In Ten Tracks: Blondie

A selection of Blondie songs that have meaning to me and have stuck with me through the years, appearing frequently on mix tapes and playlists.

In Ten Tracks: Blondie YouTube playlist

X Offender  Gary Valentine joined Blondie in 1975 and he helped the group develop their sixties-American-Mods look as well as writing this song, which became the group’s first single. Valentine came up with the melody of the song but his original lyrics were about a guy getting into trouble for sleeping with his underage girlfriend. Debbie Harry rewrote the lyrics to make the song about a prostitute who falls for the cop that arrests her. That lyric rewrite says everything you would need to know about Debbie Harry and about Blondie–they were a pop band with a somewhat retro look and sound based on sixties pop bands and girl groups, but they were sharp and they knew just the details, lyric or sonic, that would put a song into a category that was a cut above many of their Bowery band brethren. The song was originally titled “Sex Offender” but record label Private Stock insisted on the name change because they feared backlash or censorship. The band got on famously with their producer Richard Gottehrer, who had a career as a Brill Building songwriter and record producer that included “My Boyfriends Back” and “Hang on Sloopy.” Chrysalis signed the band on the strength of the single, which they reissued as the B-side to their first single from the debut album, “Rip Her to Shreds.” 

Rip Her to Shreds  Do you remember Robert Hall Clothing? I do. They were a discount clothing manufacturer that operated their own stores, pioneering the discount superstore concept. Their clothes followed the leading fashion trends for people in suburban America but by the time Blondie recorded this song Robert Hall was only a year away from declaring bankrupcty. Regardless, Debbie Harry’s line “She looks like she don’t know better/a case of partial extreme/Dressed in a Robert Hall sweater/acting like a soap opera queen” is perfectly cutting. At the time the song was reputed to be about Nancy Spungeon, the loud-mouthed Yankee girlfriend that Sid Vicious would eventually knife to death in the Chelsea Hotel, but Debbie explained in interviews that the character was more of a composite of women in the NYC punk mileau and that it was also meant to be about the way that gossip magazines write about these women in a critical manner.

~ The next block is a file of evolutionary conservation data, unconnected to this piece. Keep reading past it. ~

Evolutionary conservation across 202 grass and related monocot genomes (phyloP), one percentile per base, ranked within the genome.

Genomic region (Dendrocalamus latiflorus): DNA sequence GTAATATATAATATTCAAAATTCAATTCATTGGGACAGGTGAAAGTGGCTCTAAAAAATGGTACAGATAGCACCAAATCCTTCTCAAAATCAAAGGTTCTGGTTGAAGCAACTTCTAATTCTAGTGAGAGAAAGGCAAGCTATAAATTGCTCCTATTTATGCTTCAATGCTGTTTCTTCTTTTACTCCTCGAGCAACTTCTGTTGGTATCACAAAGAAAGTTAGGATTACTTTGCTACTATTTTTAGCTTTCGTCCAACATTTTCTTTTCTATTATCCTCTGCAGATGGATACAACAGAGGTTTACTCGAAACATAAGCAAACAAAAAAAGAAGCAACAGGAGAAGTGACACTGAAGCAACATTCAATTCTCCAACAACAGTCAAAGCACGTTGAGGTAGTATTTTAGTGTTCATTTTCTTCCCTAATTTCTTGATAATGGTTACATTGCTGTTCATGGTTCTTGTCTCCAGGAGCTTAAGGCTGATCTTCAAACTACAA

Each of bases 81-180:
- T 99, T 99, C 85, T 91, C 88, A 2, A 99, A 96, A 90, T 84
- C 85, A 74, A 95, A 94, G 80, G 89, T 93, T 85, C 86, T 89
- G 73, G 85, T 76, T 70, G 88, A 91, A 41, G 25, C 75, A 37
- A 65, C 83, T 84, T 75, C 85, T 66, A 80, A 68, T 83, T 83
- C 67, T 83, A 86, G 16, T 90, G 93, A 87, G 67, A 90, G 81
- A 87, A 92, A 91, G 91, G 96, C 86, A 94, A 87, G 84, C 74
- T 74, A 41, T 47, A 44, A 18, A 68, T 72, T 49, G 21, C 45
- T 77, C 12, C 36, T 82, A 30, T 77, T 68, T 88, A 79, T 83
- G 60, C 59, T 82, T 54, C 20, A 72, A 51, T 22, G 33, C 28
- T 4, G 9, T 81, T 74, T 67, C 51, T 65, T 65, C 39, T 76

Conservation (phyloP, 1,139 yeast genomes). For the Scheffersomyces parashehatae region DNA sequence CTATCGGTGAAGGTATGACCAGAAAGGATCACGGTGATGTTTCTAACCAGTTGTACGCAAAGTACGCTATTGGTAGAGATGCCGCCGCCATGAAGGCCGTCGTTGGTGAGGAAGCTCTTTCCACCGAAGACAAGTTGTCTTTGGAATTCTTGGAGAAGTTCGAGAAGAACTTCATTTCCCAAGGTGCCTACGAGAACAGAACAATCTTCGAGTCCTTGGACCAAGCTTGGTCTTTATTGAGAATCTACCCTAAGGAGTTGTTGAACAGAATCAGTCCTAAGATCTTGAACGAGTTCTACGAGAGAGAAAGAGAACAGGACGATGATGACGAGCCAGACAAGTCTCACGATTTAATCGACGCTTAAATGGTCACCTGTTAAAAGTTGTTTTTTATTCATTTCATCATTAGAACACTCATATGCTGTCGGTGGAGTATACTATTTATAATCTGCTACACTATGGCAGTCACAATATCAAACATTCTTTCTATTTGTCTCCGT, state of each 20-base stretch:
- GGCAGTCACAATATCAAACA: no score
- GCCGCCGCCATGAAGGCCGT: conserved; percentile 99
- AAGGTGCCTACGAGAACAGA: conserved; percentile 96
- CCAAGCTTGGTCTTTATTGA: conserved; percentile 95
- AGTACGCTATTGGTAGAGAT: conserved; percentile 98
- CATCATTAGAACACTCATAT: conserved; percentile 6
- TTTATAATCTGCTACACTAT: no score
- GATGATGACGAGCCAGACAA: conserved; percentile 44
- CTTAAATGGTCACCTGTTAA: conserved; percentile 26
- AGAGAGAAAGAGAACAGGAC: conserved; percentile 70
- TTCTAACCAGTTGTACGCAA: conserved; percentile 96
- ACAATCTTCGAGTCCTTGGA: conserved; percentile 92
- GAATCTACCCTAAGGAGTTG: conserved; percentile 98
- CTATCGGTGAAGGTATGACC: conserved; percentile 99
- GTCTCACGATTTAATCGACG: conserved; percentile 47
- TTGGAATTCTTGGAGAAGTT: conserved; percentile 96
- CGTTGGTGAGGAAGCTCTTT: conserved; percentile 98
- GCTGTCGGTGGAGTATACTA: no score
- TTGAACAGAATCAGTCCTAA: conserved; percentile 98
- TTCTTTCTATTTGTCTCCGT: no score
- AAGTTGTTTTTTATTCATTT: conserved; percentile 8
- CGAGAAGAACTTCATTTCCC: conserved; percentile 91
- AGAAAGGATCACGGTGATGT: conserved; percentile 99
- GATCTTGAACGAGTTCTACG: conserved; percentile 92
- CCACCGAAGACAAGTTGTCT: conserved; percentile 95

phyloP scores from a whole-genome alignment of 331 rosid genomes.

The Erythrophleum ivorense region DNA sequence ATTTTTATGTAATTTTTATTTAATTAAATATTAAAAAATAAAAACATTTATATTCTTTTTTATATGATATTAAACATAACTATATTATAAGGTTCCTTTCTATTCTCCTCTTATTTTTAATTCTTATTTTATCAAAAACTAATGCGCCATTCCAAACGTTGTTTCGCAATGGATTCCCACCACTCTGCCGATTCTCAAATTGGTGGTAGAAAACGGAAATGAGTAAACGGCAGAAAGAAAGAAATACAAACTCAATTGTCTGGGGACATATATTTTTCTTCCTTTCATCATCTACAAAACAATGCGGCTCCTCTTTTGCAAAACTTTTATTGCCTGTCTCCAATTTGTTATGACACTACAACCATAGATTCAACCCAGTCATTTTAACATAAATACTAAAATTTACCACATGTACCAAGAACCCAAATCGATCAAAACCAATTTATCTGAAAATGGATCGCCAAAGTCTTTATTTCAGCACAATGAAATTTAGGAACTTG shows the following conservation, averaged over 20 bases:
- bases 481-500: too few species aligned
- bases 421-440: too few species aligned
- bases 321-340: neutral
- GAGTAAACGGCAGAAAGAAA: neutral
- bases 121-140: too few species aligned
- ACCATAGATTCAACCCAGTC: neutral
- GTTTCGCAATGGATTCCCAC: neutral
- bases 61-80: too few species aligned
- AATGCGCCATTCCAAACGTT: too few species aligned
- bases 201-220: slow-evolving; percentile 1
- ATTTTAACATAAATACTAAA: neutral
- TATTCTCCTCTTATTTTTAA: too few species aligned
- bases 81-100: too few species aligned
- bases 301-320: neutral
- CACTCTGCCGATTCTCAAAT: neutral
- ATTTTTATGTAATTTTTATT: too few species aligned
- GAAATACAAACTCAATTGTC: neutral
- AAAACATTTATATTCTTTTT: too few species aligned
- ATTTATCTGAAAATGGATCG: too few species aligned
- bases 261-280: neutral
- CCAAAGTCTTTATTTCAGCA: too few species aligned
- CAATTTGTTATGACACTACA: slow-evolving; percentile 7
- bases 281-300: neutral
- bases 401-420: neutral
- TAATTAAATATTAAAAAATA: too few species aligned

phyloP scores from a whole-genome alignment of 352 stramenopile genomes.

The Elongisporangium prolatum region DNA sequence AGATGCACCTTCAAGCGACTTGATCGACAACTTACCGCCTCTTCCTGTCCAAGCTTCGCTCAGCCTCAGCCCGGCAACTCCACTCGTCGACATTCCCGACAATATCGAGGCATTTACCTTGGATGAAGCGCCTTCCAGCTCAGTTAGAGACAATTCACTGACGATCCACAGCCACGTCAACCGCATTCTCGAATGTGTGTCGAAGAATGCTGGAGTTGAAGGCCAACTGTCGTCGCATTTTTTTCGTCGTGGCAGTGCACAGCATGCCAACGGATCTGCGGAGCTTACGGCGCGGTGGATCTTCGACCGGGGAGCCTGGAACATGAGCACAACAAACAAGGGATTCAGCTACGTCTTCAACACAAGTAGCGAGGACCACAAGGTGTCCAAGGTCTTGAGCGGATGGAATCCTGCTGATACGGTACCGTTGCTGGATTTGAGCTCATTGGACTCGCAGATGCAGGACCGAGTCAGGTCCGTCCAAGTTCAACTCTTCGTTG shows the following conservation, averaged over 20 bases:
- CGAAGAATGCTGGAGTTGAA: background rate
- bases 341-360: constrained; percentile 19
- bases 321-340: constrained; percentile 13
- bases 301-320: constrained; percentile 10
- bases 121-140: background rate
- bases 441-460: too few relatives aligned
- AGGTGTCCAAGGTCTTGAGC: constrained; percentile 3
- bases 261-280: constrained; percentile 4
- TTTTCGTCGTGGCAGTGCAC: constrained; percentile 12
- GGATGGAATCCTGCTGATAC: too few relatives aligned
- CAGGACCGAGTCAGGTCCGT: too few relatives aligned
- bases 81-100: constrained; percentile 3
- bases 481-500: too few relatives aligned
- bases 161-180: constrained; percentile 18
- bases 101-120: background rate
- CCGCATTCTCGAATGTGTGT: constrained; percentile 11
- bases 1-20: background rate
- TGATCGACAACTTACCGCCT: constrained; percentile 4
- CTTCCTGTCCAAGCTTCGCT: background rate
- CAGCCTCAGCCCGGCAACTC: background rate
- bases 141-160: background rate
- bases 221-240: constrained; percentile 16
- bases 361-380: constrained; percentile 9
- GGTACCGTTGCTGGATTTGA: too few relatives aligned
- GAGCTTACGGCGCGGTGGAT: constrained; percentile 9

In Ten Tracks: Blondie Spotify playlist

(I’m Always Touched By) Your Presence Dear  By the time Blondie was recording their second album, Plastic Letters, Gary Valentine had left the band and was replaced by Jimmy Destri. Even so, drummer Clem Burke persuaded the group to record this track for the sophomore effort. It became a staple of their live shows and something of a cult favorite, later covered by Tracey Ullman and Annie Lennox. Valentine wrote the song about the telepathic bond he experienced with then-girlfriend Lisa Jane Persky while on tour, and it foreshadows his interest in paranormal and occult studies as a highly successful career as a writer specializing in these topics. Although he fronted a new band, The Know, and played briefly with Iggy Pop, by the ’90s Valentine was a full-time author (under his real name, Gary Lachman) of books on topics ranging from Swedenborg to Aleister Crowley and Colin Wilson.